One-on-One Games – Running RPGs

One-on-one games can be a lot of fun. They’re fast, personalized, and the player doesn’t have to share the spotlight. Here’s a few tips and reasons to play with only a single Player and Game Master

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‘Using NPC Companions’ video:

00:00 Hello Internet
02:15 Benefits of 1-on1s
05:01 Tailor the Game
06:27 Tailor the Character
08:00 Lower Combat Challenges
10:38 Lower Other Challenges
11:52 Sidekicks!
13:05 Sounding Boards
16:52 Stay Awesome


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22 thoughts on “One-on-One Games – Running RPGs

  1. I write so many “solo adventures” for my players, so that their 2-weeks-off income has a story. When they want to. It’s fun to write a TOTALLY rogue centric encounter for the halfling, or an intrigue riddled court scenario for the charismatic ranger.

  2. I think one would going to want to use a game system that really supports very capable PCs. I think the Modiphius Conan game is a good example. You've played/run it a lot more than me, so it's be useful to know if that feels like a good call.

    There's a one-on-one adaptation of GUMSHOE for Night's Black Agents, too.

    Otherwise, I very much agree about not having too many conflicts be overwhelming.

  3. I did this with my best friend from high-school and it was a blast. I was running a module, and we both had diametricallt opposed paladin characters. I basically ran it like a normal game,and I was able to compartmentalize away most of the dm info when I was playing the character. It actually turned out really well!

  4. If you don't have a video on Monty Hall and min/max campaigns, I would love to see one. As a Gen Xer I remember back in the day soo many people ran these over powered ridiculous campaigns and it was nauseating. Seemed like our crew were the only ones who played D&D and Cthulhu without a tool box full of magic items. These douchey players and GM's who were showered with wealth ,magic, and min maxed characters literally gave campaigns AIDS.

  5. One-on-one games are also handy for nervous GMs learning to run games. Find a friend you're comfortable hanging out with and run one-on-ones to get used to narrating, managing plot threads, and running combat in your system.

  6. The whole thing about having someone (sidekick) to explain the problem to and naturally come to a solution has a name when it comes to software engineering: Rubber Duck Debugging (, where you're encouraged to explain your coding problem to (traditionally) a rubber duck on your desk!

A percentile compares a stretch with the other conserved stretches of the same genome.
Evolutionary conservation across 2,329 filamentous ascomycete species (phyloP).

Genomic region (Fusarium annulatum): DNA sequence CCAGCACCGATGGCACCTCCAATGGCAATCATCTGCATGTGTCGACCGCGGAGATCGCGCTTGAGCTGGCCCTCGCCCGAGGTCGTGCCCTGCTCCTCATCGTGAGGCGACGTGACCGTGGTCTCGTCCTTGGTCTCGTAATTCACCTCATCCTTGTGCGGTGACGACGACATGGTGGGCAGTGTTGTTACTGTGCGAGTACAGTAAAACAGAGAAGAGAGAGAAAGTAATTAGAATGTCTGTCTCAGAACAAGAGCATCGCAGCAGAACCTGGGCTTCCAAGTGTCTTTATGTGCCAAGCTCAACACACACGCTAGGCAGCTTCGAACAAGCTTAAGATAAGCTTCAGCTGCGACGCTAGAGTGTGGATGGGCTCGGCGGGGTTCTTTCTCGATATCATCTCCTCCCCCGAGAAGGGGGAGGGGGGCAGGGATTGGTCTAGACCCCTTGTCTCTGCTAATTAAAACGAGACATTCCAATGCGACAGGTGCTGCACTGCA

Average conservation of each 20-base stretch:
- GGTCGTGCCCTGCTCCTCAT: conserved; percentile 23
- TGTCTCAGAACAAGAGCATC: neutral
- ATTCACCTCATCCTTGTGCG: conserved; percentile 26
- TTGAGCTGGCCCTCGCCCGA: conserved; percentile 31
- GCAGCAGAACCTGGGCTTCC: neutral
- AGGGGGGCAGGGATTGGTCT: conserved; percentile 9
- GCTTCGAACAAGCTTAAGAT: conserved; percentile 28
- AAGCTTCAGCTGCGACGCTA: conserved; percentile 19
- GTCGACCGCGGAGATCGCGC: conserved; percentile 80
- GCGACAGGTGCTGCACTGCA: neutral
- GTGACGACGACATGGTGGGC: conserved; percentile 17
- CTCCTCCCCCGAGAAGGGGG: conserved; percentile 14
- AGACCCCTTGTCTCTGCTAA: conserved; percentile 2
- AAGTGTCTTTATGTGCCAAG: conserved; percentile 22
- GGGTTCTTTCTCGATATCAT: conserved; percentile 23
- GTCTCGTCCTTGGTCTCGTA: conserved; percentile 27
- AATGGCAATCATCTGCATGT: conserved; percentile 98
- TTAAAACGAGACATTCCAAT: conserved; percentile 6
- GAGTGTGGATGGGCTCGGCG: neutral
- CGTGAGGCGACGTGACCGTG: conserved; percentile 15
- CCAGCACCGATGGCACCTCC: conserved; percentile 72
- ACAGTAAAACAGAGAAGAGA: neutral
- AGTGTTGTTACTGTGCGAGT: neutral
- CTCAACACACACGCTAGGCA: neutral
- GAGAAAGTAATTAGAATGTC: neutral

In pop culture, it has been featured in other forms in a couple Sherlock-type "genius" stories. For instance, in House, at some point, Dr. House doesn't have his trusted assistants to brainstorm with, so he grabs the janitor and brings him into his office. The Janitor has obviously no medical knowledge and is utterly unable to help in a professional way, but House knows that the Janitor's simple and naive questions are still necessary to his thought process, and won't let him go until he solves the episode's problem!

  7. I find intelligent familiar-like companions to be really helpful in solo campaigns. It allows the DM to have a voice or be a sounding board when needed, but doesn't involve having a full-blown character to account for in combat.

  8. Early 1990s. Backroads around Avon, Clancy, Wolf Creek Canyon, MT. Toyota Supra. I used two dice, a D20, D6 in the ashtray (clean) Buddy is a driving prodigy. I would DM from the passenger seat & read the paperwork with the vanity-light on the visor. He would drive & talk, and I would roll. We ran Vault, Homlett, & some homegrown. Best friends. Effing halcyon days.

  9. "Less people to silence"

    Hushshshshs! Don't worry it's okay no-one will hear of this. The world will be right you just need to go to sleep. 🤫

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